If what we’re solving for is engagement, we shouldn’t be scared about the test question. When testing for certification and customizing learning, we may want to ban ChatGPT. But for solving for engagement, we should find other ways of engaging the students. And there I think the technology does miracles.

ChatGPT Just Passed This Wharton Professor's Final Exam, But He's Not Banning The Chatbot
ChatGPT Just Passed This Wharton Professor's Final Exam, But He's Not Banning The Chatbot

Christian Terwiesch, the Andrew M. Heller professor of operations at The Wharton School, teaching MBA students. He will encourage students to use ChatGPT to prepare for class and facilitate brainstorming and idea creation. Courtesy photo

So what will your Chat GPT policy be for your MBA classes?

For now, I just made it clear that on the exam and graded homeworks the bot is forbidden, because operations management is a little more bread and butter skill certification. It’s only a policy in the sense that students could, in theory, still use it on homework in the same way they could send an email to get answers from someone who has gotten an A+ in the course. The honor policy, in my view, always works.

Ethan Mollick (Wharton associate professor of management teaching innovation and entrepreneurship) has given this more thought and just published his AI policy, requiring students to use it in his classes. So, at Wharton we have agreed we would pass it down to the professors, and I think there’s a very healthy debate.

At the University of Pennsylvania, the School of Education has chimed in. In the medical school, we are aware of the fact that ChatGPT has passed all the three major medical licensing exams, so they are giving this some thought. This is clearly something that is intensely debated. But I think we’re not doing the problem justice if you’re looking for a single dimensional decision around how much should we regulate it or should we ban it. I think there’s just so much upside opportunity.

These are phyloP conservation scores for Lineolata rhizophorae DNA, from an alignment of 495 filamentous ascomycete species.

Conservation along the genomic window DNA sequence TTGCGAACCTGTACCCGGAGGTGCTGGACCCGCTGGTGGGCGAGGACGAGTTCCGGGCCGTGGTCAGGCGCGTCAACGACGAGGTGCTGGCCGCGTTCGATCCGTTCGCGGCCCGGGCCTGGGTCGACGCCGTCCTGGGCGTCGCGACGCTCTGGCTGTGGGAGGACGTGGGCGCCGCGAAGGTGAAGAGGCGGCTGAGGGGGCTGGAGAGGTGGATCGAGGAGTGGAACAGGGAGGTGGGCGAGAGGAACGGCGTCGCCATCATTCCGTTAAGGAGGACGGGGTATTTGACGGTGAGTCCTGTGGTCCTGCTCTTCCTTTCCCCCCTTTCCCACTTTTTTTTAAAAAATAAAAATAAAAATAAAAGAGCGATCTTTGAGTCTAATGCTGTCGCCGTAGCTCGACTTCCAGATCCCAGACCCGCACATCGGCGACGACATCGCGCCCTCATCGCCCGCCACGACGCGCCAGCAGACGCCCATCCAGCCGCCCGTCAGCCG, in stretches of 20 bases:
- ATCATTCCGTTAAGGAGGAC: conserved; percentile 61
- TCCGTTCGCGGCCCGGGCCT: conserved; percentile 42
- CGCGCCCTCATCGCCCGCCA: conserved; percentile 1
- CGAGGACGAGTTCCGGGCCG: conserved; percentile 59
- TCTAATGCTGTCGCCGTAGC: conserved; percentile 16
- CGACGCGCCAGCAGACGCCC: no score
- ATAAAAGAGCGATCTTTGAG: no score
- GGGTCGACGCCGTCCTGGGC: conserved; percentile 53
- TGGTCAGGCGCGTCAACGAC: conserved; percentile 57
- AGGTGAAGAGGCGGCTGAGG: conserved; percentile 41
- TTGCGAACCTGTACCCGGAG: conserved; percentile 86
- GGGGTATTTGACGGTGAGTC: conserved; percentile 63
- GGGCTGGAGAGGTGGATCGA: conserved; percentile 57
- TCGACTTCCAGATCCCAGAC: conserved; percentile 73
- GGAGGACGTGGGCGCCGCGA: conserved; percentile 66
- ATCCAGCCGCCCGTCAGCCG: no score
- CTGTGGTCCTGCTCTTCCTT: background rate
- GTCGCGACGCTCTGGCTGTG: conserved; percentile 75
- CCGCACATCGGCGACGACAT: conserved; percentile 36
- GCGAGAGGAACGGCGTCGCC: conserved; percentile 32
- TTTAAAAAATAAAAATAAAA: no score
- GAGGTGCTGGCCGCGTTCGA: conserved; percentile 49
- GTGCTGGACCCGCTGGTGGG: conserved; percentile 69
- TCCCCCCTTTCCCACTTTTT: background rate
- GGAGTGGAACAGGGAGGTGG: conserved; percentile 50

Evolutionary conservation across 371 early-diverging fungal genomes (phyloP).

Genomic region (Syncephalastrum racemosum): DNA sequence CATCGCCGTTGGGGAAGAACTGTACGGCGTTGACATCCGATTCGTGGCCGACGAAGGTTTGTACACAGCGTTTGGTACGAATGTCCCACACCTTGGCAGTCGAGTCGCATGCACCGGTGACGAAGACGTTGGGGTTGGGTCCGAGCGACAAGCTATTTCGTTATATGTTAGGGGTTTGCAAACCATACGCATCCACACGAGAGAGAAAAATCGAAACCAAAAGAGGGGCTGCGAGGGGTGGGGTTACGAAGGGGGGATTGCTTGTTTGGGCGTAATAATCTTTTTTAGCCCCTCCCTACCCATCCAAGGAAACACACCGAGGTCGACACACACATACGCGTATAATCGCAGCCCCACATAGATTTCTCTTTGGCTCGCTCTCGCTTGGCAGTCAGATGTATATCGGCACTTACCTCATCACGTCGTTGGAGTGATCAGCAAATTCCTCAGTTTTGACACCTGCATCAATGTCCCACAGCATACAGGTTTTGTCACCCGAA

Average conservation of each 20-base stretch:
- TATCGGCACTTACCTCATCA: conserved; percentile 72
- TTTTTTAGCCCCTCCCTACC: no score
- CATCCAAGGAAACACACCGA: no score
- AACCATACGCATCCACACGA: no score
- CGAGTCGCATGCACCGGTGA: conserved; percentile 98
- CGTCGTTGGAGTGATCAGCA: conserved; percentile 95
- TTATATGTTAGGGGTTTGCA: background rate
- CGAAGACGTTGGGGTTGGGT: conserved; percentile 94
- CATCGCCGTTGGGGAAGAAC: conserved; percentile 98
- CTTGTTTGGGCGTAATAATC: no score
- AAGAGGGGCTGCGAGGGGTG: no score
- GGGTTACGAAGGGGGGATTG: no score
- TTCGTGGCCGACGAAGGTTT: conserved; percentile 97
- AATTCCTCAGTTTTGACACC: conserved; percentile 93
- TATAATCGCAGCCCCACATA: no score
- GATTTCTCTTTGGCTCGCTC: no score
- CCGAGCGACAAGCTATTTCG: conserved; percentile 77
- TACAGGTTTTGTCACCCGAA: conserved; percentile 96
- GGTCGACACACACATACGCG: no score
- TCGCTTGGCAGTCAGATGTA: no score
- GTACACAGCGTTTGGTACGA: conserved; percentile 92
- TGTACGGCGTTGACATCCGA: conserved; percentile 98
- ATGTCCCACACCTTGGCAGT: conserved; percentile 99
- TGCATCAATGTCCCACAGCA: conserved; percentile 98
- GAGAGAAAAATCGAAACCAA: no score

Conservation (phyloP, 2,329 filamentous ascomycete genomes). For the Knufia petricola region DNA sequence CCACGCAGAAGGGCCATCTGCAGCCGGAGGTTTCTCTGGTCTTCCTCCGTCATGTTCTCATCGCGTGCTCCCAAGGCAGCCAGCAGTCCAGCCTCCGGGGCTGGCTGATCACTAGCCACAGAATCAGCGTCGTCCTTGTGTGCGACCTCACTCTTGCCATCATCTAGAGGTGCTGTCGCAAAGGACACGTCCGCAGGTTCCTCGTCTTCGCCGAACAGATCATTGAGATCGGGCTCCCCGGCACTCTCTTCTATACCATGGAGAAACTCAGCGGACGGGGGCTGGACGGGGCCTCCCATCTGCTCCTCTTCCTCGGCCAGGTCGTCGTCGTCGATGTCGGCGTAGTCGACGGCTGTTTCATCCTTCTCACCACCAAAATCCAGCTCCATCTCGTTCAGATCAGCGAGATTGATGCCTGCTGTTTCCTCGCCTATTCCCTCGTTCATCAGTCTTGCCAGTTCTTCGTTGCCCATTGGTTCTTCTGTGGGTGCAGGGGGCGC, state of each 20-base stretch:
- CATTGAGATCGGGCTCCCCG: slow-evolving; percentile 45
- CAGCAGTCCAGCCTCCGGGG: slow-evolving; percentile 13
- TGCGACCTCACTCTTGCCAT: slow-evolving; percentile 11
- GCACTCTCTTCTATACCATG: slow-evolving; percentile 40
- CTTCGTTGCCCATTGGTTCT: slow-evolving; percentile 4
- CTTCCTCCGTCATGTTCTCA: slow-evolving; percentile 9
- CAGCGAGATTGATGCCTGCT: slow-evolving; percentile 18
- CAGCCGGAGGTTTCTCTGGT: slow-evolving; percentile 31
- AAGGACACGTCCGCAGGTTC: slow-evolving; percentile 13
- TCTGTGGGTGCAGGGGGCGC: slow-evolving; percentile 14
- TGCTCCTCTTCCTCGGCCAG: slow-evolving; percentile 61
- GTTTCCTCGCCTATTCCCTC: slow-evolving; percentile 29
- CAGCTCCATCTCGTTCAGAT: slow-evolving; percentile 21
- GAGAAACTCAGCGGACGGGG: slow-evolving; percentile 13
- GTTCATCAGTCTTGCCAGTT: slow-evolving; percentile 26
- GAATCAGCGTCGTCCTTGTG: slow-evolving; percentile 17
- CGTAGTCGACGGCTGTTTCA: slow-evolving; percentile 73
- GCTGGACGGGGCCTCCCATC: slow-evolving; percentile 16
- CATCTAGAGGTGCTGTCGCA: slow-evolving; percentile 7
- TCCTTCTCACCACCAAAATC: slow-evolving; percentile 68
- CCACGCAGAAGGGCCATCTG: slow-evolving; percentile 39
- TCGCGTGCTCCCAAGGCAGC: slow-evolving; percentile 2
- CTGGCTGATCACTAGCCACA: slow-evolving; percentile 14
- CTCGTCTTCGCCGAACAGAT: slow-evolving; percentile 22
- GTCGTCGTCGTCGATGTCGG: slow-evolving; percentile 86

I think for very privileged business schools with resources, self motivated students, honor codes, all of these things we can now build on, is a good foundation to get to something better than a ban.

The Stanford Daily surveyed nearly 4,500 Stanford University students this month and found that 17% of students had used ChatGPT on their finals. Most used it for idea generation and brainstorming. But, nearly 13% of them either edited ChatBot’s answers or copy and pasted them directly. What is your reaction to that?

So, I’ve spent many, many years of my life researching ideation and brainstorming, and I hope that’s where the discussion is going. You ask the bot for, say, five first lines for an essay or five ideas for new business, and then the human being makes the selection decisions.

Any form of creativity always involves these two steps: Creation and selection. Selection is really hard. Even when you look at the best venture capital firms in the country, they all struggle with selection. Everybody has passed over amazing investment opportunities, and everybody has invested in crap.

What you have now is a device that can add additional options for you to consider. I always say in innovation that variance is your friend; You want to really push the ball towards making totally wacky suggestions. Even if those suggestions themselves are total nonsense, there was a spark in your brain.

So, what I saw in my experiment, the bot got three out of five questions on my final right. If I’m a clever student who wants an A or even a B+ grade, I can’t just copy and paste the whole homework in. If you are a doctor, three out of five is a really bad ratio. You have five patients, and two of them die? But in venture capital, three out of five is better than anybody.

We have to ask ourselves, what type of decisions am I making? Is there a validation after me? If I’m the last person in the decision line, I cannot rely on ChatGPT. There’s just too many unpredictable errors. But, early on in the decision line, and if I’m there to create crazy ideas that will get validated, improved and potentially recombined by human beings, I mean, I’ll take three out of five.